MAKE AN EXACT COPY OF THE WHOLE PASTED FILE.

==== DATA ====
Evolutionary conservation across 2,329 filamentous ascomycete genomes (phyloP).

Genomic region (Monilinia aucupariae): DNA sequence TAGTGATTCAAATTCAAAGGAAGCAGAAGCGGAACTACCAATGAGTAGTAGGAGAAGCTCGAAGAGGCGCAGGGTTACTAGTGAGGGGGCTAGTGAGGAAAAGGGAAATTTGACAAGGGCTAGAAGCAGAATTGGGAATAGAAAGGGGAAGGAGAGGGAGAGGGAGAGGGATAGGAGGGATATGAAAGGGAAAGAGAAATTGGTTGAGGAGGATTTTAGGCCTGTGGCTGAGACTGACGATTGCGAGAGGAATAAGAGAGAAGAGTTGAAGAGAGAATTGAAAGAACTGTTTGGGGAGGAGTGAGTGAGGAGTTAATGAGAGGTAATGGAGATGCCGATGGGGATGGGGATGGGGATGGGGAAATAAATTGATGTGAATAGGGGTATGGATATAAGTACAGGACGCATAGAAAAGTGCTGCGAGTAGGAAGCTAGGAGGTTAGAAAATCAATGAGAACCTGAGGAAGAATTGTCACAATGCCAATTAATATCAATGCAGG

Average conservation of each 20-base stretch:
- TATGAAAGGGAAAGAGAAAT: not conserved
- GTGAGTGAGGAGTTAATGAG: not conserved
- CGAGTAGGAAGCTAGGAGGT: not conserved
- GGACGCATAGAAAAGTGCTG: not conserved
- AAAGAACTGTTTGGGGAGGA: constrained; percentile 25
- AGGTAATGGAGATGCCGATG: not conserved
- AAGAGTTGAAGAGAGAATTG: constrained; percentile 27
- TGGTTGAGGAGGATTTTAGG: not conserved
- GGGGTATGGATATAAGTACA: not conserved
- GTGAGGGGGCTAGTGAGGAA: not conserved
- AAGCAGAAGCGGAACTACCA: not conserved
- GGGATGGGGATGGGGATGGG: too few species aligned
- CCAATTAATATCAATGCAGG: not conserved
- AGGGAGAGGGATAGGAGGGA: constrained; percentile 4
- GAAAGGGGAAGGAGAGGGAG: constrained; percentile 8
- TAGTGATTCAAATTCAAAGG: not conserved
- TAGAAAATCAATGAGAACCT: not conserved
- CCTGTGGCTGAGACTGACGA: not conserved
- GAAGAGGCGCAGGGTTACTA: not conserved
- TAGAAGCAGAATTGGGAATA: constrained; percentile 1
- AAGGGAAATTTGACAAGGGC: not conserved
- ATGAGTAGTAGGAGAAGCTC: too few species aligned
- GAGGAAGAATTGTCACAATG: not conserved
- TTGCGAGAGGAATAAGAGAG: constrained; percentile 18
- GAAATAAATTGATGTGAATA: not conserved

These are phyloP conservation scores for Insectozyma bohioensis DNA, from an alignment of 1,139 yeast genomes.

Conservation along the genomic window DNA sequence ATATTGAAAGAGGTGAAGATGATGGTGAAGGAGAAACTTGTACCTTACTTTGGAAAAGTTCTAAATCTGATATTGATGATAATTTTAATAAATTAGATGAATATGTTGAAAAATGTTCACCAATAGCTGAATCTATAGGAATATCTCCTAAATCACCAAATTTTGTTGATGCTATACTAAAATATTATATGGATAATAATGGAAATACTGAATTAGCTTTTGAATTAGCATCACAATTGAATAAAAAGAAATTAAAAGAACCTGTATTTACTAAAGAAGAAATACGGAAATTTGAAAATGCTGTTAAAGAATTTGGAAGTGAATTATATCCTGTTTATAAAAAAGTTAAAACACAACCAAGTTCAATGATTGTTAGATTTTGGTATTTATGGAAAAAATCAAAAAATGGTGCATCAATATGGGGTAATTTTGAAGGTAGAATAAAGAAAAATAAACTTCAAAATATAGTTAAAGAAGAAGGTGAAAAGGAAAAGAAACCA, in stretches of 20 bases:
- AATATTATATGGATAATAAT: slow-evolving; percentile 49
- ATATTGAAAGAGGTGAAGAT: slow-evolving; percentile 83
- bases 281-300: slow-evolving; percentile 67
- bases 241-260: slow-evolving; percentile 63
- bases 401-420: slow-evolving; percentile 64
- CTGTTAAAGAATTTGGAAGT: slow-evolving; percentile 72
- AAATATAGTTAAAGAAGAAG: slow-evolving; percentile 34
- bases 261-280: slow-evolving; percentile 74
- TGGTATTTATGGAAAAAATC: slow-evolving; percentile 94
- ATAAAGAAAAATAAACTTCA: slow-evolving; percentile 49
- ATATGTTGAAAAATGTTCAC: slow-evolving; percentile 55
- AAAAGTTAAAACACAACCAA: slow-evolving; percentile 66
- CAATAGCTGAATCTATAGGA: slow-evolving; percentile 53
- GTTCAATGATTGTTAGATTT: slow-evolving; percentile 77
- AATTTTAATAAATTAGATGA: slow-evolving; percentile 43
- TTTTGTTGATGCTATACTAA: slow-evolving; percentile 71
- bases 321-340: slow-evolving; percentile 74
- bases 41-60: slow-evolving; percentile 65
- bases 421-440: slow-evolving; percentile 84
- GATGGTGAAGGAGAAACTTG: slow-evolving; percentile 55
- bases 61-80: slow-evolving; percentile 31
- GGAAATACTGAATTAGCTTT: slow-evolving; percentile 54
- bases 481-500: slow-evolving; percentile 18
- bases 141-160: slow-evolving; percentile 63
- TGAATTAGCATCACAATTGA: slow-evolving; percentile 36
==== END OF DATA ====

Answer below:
Evolutionary conservation across 2,329 filamentous ascomycete genomes (phyloP).

Genomic region (Monilinia aucupariae): DNA sequence TAGTGATTCAAATTCAAAGGAAGCAGAAGCGGAACTACCAATGAGTAGTAGGAGAAGCTCGAAGAGGCGCAGGGTTACTAGTGAGGGGGCTAGTGAGGAAAAGGGAAATTTGACAAGGGCTAGAAGCAGAATTGGGAATAGAAAGGGGAAGGAGAGGGAGAGGGAGAGGGATAGGAGGGATATGAAAGGGAAAGAGAAATTGGTTGAGGAGGATTTTAGGCCTGTGGCTGAGACTGACGATTGCGAGAGGAATAAGAGAGAAGAGTTGAAGAGAGAATTGAAAGAACTGTTTGGGGAGGAGTGAGTGAGGAGTTAATGAGAGGTAATGGAGATGCCGATGGGGATGGGGATGGGGATGGGGAAATAAATTGATGTGAATAGGGGTATGGATATAAGTACAGGACGCATAGAAAAGTGCTGCGAGTAGGAAGCTAGGAGGTTAGAAAATCAATGAGAACCTGAGGAAGAATTGTCACAATGCCAATTAATATCAATGCAGG

Average conservation of each 20-base stretch:
- TATGAAAGGGAAAGAGAAAT: not conserved
- GTGAGTGAGGAGTTAATGAG: not conserved
- CGAGTAGGAAGCTAGGAGGT: not conserved
- GGACGCATAGAAAAGTGCTG: not conserved
- AAAGAACTGTTTGGGGAGGA: constrained; percentile 25
- AGGTAATGGAGATGCCGATG: not conserved
- AAGAGTTGAAGAGAGAATTG: constrained; percentile 27
- TGGTTGAGGAGGATTTTAGG: not conserved
- GGGGTATGGATATAAGTACA: not conserved
- GTGAGGGGGCTAGTGAGGAA: not conserved
- AAGCAGAAGCGGAACTACCA: not conserved
- GGGATGGGGATGGGGATGGG: too few species aligned
- CCAATTAATATCAATGCAGG: not conserved
- AGGGAGAGGGATAGGAGGGA: constrained; percentile 4
- GAAAGGGGAAGGAGAGGGAG: constrained; percentile 8
- TAGTGATTCAAATTCAAAGG: not conserved
- TAGAAAATCAATGAGAACCT: not conserved
- CCTGTGGCTGAGACTGACGA: not conserved
- GAAGAGGCGCAGGGTTACTA: not conserved
- TAGAAGCAGAATTGGGAATA: constrained; percentile 1
- AAGGGAAATTTGACAAGGGC: not conserved
- ATGAGTAGTAGGAGAAGCTC: too few species aligned
- GAGGAAGAATTGTCACAATG: not conserved
- TTGCGAGAGGAATAAGAGAG: constrained; percentile 18
- GAAATAAATTGATGTGAATA: not conserved

These are phyloP conservation scores for Insectozyma bohioensis DNA, from an alignment of 1,139 yeast genomes.

Conservation along the genomic window DNA sequence ATATTGAAAGAGGTGAAGATGATGGTGAAGGAGAAACTTGTACCTTACTTTGGAAAAGTTCTAAATCTGATATTGATGATAATTTTAATAAATTAGATGAATATGTTGAAAAATGTTCACCAATAGCTGAATCTATAGGAATATCTCCTAAATCACCAAATTTTGTTGATGCTATACTAAAATATTATATGGATAATAATGGAAATACTGAATTAGCTTTTGAATTAGCATCACAATTGAATAAAAAGAAATTAAAAGAACCTGTATTTACTAAAGAAGAAATACGGAAATTTGAAAATGCTGTTAAAGAATTTGGAAGTGAATTATATCCTGTTTATAAAAAAGTTAAAACACAACCAAGTTCAATGATTGTTAGATTTTGGTATTTATGGAAAAAATCAAAAAATGGTGCATCAATATGGGGTAATTTTGAAGGTAGAATAAAGAAAAATAAACTTCAAAATATAGTTAAAGAAGAAGGTGAAAAGGAAAAGAAACCA, in stretches of 20 bases:
- AATATTATATGGATAATAAT: slow-evolving; percentile 49
- ATATTGAAAGAGGTGAAGAT: slow-evolving; percentile 83
- bases 281-300: slow-evolving; percentile 67
- bases 241-260: slow-evolving; percentile 63
- bases 401-420: slow-evolving; percentile 64
- CTGTTAAAGAATTTGGAAGT: slow-evolving; percentile 72
- AAATATAGTTAAAGAAGAAG: slow-evolving; percentile 34
- bases 261-280: slow-evolving; percentile 74
- TGGTATTTATGGAAAAAATC: slow-evolving; percentile 94
- ATAAAGAAAAATAAACTTCA: slow-evolving; percentile 49
- ATATGTTGAAAAATGTTCAC: slow-evolving; percentile 55
- AAAAGTTAAAACACAACCAA: slow-evolving; percentile 66
- CAATAGCTGAATCTATAGGA: slow-evolving; percentile 53
- GTTCAATGATTGTTAGATTT: slow-evolving; percentile 77
- AATTTTAATAAATTAGATGA: slow-evolving; percentile 43
- TTTTGTTGATGCTATACTAA: slow-evolving; percentile 71
- bases 321-340: slow-evolving; percentile 74
- bases 41-60: slow-evolving; percentile 65
- bases 421-440: slow-evolving; percentile 84
- GATGGTGAAGGAGAAACTTG: slow-evolving; percentile 55
- bases 61-80: slow-evolving; percentile 31
- GGAAATACTGAATTAGCTTT: slow-evolving; percentile 54
- bases 481-500: slow-evolving; percentile 18
- bases 141-160: slow-evolving; percentile 63
- TGAATTAGCATCACAATTGA: slow-evolving; percentile 36